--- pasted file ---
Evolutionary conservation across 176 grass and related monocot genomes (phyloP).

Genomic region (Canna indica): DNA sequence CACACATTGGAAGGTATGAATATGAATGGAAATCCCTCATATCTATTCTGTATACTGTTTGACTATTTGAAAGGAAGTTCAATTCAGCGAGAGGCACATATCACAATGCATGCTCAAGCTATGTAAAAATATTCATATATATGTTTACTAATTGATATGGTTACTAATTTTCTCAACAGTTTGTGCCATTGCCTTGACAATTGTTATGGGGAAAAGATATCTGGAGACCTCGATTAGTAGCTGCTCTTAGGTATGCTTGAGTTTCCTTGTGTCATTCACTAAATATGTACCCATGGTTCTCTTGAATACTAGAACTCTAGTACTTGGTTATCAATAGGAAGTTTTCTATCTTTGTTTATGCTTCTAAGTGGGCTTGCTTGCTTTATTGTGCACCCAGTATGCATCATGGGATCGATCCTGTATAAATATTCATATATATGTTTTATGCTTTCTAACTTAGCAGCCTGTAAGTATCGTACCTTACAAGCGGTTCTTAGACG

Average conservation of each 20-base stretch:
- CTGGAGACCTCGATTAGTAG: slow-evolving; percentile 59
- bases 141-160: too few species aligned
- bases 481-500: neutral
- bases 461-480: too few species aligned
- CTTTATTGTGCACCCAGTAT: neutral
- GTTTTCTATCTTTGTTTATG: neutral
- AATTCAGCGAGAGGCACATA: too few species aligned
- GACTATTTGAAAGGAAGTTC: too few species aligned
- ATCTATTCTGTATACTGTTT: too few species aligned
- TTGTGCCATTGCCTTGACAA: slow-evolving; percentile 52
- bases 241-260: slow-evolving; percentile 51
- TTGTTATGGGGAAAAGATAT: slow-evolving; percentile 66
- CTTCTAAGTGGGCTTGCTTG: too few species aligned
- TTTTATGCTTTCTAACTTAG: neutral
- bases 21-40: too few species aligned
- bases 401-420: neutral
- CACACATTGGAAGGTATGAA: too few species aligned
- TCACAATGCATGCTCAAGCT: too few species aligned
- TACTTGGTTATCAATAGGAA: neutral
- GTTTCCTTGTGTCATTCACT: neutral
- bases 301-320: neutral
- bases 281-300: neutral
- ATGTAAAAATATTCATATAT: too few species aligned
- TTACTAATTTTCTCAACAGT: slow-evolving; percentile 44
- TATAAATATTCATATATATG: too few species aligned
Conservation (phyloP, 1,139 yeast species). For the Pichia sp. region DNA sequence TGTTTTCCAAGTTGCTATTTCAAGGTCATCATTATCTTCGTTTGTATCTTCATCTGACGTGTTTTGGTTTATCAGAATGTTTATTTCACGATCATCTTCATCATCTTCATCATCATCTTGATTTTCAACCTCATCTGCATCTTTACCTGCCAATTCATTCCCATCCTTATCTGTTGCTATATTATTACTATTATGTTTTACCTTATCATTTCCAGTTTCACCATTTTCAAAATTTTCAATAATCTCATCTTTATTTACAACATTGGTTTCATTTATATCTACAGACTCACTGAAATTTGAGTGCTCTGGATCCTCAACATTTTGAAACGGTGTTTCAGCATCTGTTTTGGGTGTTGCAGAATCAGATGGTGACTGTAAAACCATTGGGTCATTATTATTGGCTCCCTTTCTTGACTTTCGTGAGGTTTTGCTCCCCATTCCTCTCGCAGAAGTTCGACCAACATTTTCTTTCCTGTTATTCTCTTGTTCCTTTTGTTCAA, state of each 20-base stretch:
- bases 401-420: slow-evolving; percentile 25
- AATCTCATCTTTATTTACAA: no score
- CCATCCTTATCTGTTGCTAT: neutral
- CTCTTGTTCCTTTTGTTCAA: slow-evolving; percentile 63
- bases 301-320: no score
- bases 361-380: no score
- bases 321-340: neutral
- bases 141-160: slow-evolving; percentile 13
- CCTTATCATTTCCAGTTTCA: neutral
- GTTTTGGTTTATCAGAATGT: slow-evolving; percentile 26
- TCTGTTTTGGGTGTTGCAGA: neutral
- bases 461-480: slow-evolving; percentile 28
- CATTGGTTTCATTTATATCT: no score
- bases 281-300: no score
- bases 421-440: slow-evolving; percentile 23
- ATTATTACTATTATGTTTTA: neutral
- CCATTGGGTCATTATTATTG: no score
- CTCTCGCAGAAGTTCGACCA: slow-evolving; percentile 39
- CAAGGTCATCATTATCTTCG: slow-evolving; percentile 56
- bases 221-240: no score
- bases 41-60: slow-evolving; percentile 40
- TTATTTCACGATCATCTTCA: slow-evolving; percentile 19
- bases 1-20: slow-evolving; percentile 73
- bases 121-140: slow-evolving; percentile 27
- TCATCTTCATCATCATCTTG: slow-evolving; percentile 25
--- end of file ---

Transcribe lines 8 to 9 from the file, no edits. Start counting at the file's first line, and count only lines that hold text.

- CTTTATTGTGCACCCAGTAT: neutral
- GTTTTCTATCTTTGTTTATG: neutral